Establish ownership of data sources. Identify, assign, and document business line and technology ownership of data sources. Clearly establishing ownership of data sources makes reviewing, verifying and managing updates related to key components such as customer disputes, CRA rejects, and self-identified issues easier. Many consumer disputes involve outdated information, so it is critical for furnishers to know who owns customer data and where it resides in the respective line-of-business processes.

Manage end-to-end change. Implement a change control process to review the impact of data entry and process changes on Metro 2 reports (data specification created by the Consumer Data Industry Association for credit reporting data to report consumers’ credit history information to major credit bureaus electronically and in a standardized format).

Upstream system changes can impact many downstream reporting processes, whether it be a field that is simply reformatted or something as complex as a change to a derived or calculated field. Further, changes to procedural-related items can impact reporting, such as when processes are updated to accommodate federal loan modification programs. Having a change control process with a committee to review and manage the implementation of these types of changes can increase the likelihood of knowing the effect on the Metro 2 report well before the report has been produced and sent to the CRAs.

Monitor and test. Regularly monitoring and testing Metro 2 reports validates the accuracy and integrity of the reported data. On a regular basis, consider testing a sample of trade lines in the Metro 2 reports against system of record data and Metro 2 specific logic used for reporting. Annually, consider independently replicating the Metro 2 data to verify the accuracy and integrity of the report and that current CDIA guidelines have been effectively incorporated and addressed. Testing should extend beyond formatting and logical errors and should include evaluating for internal inconsistencies, anomalies, and scenarios of product lifecycle behavior including complex scenarios such as bankruptcies, foreclosures, short sales, and collections.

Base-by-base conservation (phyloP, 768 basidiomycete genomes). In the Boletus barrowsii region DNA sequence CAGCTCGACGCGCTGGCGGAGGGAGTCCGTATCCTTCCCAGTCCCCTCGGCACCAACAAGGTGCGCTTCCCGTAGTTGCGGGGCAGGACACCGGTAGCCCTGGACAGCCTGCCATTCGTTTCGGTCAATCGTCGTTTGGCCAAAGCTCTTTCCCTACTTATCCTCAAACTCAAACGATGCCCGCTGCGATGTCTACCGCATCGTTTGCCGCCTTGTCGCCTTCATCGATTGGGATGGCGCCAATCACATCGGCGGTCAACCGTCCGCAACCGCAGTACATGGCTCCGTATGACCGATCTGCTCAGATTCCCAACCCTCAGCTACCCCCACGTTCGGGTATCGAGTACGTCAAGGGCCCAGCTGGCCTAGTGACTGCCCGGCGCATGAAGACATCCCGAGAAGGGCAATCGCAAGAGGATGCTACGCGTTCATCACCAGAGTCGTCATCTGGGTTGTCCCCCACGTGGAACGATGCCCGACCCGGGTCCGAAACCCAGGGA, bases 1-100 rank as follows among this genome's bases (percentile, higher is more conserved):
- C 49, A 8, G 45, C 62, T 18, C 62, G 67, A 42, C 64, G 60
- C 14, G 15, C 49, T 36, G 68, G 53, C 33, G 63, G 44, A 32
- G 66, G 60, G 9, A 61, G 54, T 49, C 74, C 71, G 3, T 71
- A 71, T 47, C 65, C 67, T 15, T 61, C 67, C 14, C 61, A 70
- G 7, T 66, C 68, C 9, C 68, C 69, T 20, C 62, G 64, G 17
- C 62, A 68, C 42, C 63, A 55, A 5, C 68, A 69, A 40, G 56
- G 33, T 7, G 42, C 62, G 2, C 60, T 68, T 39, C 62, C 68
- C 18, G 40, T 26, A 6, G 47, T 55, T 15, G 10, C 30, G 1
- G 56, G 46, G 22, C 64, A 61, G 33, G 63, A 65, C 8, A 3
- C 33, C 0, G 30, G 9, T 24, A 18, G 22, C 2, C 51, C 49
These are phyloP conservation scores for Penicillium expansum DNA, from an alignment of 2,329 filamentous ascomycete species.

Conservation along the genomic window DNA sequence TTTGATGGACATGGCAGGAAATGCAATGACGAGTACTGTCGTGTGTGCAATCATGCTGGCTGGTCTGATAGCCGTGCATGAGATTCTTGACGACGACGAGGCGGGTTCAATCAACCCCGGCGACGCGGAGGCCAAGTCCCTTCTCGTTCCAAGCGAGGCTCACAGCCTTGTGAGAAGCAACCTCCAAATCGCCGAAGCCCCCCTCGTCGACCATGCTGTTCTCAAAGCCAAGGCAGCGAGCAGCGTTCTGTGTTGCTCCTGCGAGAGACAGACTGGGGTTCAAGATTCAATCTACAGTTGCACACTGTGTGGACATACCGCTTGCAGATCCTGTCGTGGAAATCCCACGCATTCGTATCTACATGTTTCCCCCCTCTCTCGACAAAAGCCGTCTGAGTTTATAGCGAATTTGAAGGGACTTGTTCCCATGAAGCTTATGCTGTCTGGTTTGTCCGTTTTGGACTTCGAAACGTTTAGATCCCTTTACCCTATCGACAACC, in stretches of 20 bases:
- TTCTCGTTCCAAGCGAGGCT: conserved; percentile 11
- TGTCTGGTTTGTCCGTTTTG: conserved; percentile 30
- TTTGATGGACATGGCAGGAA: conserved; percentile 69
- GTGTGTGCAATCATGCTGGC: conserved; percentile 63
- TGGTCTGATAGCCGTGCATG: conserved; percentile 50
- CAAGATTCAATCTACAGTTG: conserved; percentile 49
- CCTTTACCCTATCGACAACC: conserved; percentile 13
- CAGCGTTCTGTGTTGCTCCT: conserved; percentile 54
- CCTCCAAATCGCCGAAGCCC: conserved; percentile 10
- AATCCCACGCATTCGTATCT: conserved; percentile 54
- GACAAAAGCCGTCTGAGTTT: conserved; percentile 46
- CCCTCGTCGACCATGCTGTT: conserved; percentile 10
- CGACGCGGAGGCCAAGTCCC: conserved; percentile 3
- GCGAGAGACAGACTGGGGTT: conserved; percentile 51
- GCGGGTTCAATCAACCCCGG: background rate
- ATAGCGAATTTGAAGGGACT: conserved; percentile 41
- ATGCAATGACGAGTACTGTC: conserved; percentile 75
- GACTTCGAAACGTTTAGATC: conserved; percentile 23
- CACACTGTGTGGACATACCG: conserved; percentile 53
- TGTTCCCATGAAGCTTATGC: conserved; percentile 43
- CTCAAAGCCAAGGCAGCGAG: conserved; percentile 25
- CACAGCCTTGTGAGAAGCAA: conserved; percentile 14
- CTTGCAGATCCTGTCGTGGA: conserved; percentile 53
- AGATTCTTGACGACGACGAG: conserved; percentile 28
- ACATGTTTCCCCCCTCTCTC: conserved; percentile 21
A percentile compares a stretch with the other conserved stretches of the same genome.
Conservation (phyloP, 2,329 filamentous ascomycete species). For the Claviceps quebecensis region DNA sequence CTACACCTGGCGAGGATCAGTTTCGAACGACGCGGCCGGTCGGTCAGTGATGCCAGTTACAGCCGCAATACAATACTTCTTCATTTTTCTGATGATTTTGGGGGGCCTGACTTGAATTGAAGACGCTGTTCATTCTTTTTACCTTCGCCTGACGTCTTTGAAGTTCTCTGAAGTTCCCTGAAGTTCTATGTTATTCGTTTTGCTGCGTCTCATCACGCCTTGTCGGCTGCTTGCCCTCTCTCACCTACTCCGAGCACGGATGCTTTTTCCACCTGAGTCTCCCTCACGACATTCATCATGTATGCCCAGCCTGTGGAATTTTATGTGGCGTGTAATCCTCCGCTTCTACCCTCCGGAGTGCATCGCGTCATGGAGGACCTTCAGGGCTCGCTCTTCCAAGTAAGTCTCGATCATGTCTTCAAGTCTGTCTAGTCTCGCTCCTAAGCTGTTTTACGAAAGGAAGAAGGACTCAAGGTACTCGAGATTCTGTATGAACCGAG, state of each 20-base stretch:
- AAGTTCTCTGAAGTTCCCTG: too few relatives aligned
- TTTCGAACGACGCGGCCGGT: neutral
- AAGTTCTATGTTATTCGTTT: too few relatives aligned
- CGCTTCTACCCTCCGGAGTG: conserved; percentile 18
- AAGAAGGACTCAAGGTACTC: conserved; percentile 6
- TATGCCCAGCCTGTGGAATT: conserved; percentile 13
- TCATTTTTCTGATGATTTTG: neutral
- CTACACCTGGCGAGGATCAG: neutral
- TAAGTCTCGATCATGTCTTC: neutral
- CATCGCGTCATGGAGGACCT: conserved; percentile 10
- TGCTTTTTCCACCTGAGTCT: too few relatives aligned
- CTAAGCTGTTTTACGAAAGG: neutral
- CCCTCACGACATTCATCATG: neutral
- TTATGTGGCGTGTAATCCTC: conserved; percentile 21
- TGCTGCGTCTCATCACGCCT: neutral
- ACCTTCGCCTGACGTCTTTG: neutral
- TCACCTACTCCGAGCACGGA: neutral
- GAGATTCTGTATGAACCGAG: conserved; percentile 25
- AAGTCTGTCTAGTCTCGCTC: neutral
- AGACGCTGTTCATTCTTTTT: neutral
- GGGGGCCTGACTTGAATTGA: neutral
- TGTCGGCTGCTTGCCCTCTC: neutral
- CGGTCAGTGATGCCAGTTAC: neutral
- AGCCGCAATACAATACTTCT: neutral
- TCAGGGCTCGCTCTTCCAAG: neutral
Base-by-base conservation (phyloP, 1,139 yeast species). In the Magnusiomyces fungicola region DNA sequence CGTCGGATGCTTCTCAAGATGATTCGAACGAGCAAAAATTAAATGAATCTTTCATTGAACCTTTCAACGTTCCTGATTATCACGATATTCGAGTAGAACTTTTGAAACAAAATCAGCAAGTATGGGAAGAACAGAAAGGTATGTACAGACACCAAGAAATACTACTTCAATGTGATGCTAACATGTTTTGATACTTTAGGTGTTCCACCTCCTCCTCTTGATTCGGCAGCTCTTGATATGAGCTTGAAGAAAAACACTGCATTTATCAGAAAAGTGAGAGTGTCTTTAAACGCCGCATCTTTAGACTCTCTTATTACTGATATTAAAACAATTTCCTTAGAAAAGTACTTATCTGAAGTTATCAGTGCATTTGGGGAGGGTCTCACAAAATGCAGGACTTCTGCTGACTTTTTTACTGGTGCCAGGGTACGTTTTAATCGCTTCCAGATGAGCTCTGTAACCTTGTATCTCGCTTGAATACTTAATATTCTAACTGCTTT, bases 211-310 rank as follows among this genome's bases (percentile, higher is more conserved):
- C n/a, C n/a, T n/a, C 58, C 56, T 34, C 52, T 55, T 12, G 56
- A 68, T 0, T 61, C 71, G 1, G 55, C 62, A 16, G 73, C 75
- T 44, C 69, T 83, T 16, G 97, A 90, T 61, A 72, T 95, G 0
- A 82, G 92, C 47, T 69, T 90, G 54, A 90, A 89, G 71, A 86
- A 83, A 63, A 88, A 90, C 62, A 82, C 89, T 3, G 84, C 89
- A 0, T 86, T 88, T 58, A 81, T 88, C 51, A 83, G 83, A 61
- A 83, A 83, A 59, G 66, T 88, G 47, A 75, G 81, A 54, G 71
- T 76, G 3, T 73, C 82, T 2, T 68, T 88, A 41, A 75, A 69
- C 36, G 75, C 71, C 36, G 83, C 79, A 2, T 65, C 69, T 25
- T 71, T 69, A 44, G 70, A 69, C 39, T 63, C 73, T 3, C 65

Centralize processes. Centralizing the reporting process across products and systems is another way to support the proper control environment for reporting and testing consistently across different lines of business. Doing so helps to provide a common structure, align roles and responsibilities, and define and execute in a consistent manner across different lines of business. A centralized process also provides a more comprehensive avenue to identify and consistently handle complaints and identify root cause issues.

Collecting and reporting accurate data for the credit reporting process requires a thorough understanding of internal business and technology processes, from customer onboarding through Metro 2 reporting. With the enhanced guidelines, the emphasis on getting the reporting process right will be more complex than ever, with some organizations finding that they have to make significant upgrades to testing and controls.

The settlement agreement will create additional challenges not only for CRAs but also for any organization that gathers and furnishes consumer credit information. Being proactive in addressing some of the new standards will yield benefits beyond FCRA compliance. Through establishing a well-managed credit reporting environment, organizations can help to improve their understanding of systems and processes around complex scenarios such as bankruptcies, foreclosures, short sales, charge-offs, and deposits. Furthermore, following these six steps can make responding and adapting to future regulatory changes easier.

Amy Gennarini is a principal with Ernst & Young LLP.

Stephanie White Booker is an executive director with Ernst & Young LLP.

Marc Gagnon is a manager with Ernst & Young LLP.